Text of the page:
And, when your free gift (lead magnet) is valuable, you’ll drive referral traffic to your landing page easily, because happy people will spread the news via social media or other means.

Make sure that it’s in the format that your customers will appreciate. Obviously, this is one reason why you should conduct market research first.


If you can give away 2 hours of your time for free – especially if you’re an influencer in your field – so that people can call you for advice, that’s proven to work, too.

If you give them a free consultation, you’re building relationships that will pay dividends later on down the road when it comes to conversion rate optimization.

5. Make your title captivating and full of benefits.

First impressions matter in the digital world. Being able to draw attention to your landing page is critical for lead gen- and the title helps with that.

One factor that’s led to the success of news media sites, such as UpWorthy, Buzzfeed and the like, is their titles. I mean, these guys know how to write catchy titles that appeal to people’s emotions.

Look at the attention-grabbing titles for their blog posts and landing pages against their corresponding views in just one week. The social proof is also right here:


The title is crucial. Brian Clark, founder of Copyblogger Media, estimated that, on average, 8 out of 10 people will read your title. Titles also have an impact on whether your blog post or landing page is shared on social media.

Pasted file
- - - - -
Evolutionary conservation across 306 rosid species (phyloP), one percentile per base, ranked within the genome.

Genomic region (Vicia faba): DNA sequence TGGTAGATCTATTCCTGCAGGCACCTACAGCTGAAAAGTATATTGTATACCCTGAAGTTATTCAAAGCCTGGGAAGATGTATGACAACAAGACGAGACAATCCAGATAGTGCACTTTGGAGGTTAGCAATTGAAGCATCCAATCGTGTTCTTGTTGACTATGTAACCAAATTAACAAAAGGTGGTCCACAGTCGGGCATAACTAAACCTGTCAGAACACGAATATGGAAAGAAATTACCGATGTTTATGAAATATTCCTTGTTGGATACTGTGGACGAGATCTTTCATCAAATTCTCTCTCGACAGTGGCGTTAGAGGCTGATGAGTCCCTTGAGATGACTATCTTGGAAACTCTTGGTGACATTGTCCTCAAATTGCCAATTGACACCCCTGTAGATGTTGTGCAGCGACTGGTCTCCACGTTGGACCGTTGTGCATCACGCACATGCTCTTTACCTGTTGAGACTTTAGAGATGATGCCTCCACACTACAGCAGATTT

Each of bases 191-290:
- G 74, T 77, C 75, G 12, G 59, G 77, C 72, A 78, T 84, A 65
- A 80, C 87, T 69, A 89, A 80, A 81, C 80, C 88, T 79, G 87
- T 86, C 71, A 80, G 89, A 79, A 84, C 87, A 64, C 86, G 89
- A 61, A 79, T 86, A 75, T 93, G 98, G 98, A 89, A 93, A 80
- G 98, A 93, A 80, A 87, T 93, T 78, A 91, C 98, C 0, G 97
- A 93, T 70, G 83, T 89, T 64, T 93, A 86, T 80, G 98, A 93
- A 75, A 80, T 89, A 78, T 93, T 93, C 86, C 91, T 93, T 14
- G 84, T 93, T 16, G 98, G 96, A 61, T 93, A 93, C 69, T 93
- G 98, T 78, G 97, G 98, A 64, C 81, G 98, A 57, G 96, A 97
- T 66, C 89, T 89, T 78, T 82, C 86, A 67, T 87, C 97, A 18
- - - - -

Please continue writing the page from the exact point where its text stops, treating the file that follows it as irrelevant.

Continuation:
Ted Nicholas, the famous direct response copywriter, also agrees, suggesting that 73% of your buyer’s decision-making process begins at the point of the title.

Landing page design elements that grabs your customer’s attention will make them want to learn more.

Let’s compare two different landing pages. Bear in mind they’re from the same site.

As you can see in this first design, the title is weak and offers no real benefit.


But, after redesign, the title was improved. Take a look:


You can see for yourself that the redesigned page and tweaked copy grabs attention. And, this improved page saw an increased conversion rate of 33%.  

You can discourage a customer at first sight with a poorly designed lander and a weak title and odds are you won’t increase conversion that way.

Your page should also be attractive. When you pay attention to landing page design elements, the customers are much more likely to stick around and take the action that you want them to take. Design contributes to lead gen.

6. Use relevant visuals.

“A picture is worth a thousand words.”

The best landing pages I know usually have great-looking visuals — i.e., images and videos.

Here are a few stats to inspire your visual marketing efforts:

  • Humans respond to visual content faster than you can imagine.
  • 90% of the information transmitted to the brain is visual and visuals are processed 60,000X faster in the brain than text.